- Get your home appraised by a professional to find out its current market value. Your lender may require an appraisal even if you're asking for a cancellation based on your many payments, since the lender needs reassurance that the home hasn't declined in value. Although you'll normally pay the appraiser's bill, it's best to use an appraiser whom your lender recommends and whose findings the lender will therefore respect. (Note: Your tax assessment may show an entirely different value from the appraiser's -- don't be concerned, tax assessments often lag behind, and the tax assessor won't see the appraiser's report, thank goodness.)
- Calculate your "loan to value" (LTV) ratio using the results of the appraisal. This is a simple calculation -- just divide your loan amount by your home's value, to get a figure that should be in decimal points. If, for example, your loan is $200,000 and your home is appraised at $250,000, your LTV ratio is 0.8, or 80%.
- Compare your "loan to value" (LTV) ratio to that required by the lender. Most lenders require that your LTV ratio be 80% or lower before they will cancel your PMI. Note: Some lenders express the percentage in reverse, requiring at least 20% equity in the property, for example. When your LTV ratio reaches 78% based on the original value of your home, remember that the Homeowners' Protection Act may require your lender to cancel your PMI without your asking. If the loan to value ratio is at the percentage required by your lender, follow the lender's stated procedures for requesting a PMI cancellation. Expect to have to write another letter with your request, stating your home's current value and your remaining debt amount, and including a copy of the appraisal report.
If Your Lender Refuses to Cancel the PMI
Most lenders recognize that there's little point in requiring PMI after it's clear that you're making your mortgage payments on time and that you have enough equity in your property to cover the loan if the lender has to foreclose. Nevertheless, many home buyers find their lenders to be frustratingly slow to wake up and cancel the coverage. The fact that they'll have to spend time reviewing your file for no immediate gain and that the insurance company may also drag its feet are probably contributing factors.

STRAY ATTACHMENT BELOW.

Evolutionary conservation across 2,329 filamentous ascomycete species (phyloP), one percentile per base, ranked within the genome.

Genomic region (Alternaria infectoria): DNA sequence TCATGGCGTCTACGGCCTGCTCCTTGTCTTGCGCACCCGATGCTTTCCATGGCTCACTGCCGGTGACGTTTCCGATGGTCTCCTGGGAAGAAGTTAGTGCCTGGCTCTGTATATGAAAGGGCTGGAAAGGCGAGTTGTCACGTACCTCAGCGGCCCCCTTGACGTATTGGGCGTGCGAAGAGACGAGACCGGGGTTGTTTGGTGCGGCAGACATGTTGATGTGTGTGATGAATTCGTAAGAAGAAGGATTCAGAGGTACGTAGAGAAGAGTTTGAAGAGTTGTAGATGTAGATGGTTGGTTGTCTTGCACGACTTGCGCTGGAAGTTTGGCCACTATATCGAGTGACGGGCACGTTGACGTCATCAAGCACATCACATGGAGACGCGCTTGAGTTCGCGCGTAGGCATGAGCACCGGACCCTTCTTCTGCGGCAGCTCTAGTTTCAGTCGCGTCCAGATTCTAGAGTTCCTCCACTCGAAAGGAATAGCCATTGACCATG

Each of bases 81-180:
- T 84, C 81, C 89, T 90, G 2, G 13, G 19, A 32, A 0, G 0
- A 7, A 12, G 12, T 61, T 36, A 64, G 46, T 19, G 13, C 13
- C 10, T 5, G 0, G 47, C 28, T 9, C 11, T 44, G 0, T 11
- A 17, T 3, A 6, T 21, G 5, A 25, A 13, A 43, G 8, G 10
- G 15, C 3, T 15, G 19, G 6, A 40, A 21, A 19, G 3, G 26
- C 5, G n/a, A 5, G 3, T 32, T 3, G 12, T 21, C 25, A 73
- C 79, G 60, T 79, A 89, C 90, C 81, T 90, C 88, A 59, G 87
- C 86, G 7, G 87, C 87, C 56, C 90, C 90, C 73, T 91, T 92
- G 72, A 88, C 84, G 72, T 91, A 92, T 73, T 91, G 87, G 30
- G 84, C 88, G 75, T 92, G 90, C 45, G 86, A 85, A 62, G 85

If your lender refuses, or is slow to act on your PMI cancellation request, write polite but firm letters requesting action. Such letters are important not only to prod the lender into motion, but to serve as evidence if you're later forced to take the lender to court.
You can also submit a complaint online to the Consumer Finance Protection Bureau (CFPB). This U.S. government agency, established by the Dodd-Frank Wall Street Reform and Consumer Protection Act of 2010 (Dodd-Frank Act), promises to forward your complaint to the company and work to get a response.
If nothing else works, and court action becomes your best option, small claims court can be a good avenue, and you won't need a lawyer to accompany you. For more information, including how to write polite but forceful demand letters, see Everybody's Guide to Small Claims Court, by Ralph Warner (Nolo). (Or, for online information on going to small claims court, also see Nolo's Small Claims Court FAQ.)
To learn more about PMI and other aspects of buying a home, see Nolo's Essential Guide to Buying Your First Home, by Ilona Bray, Alayna Schroeder, and Marcia Stewart (Nolo).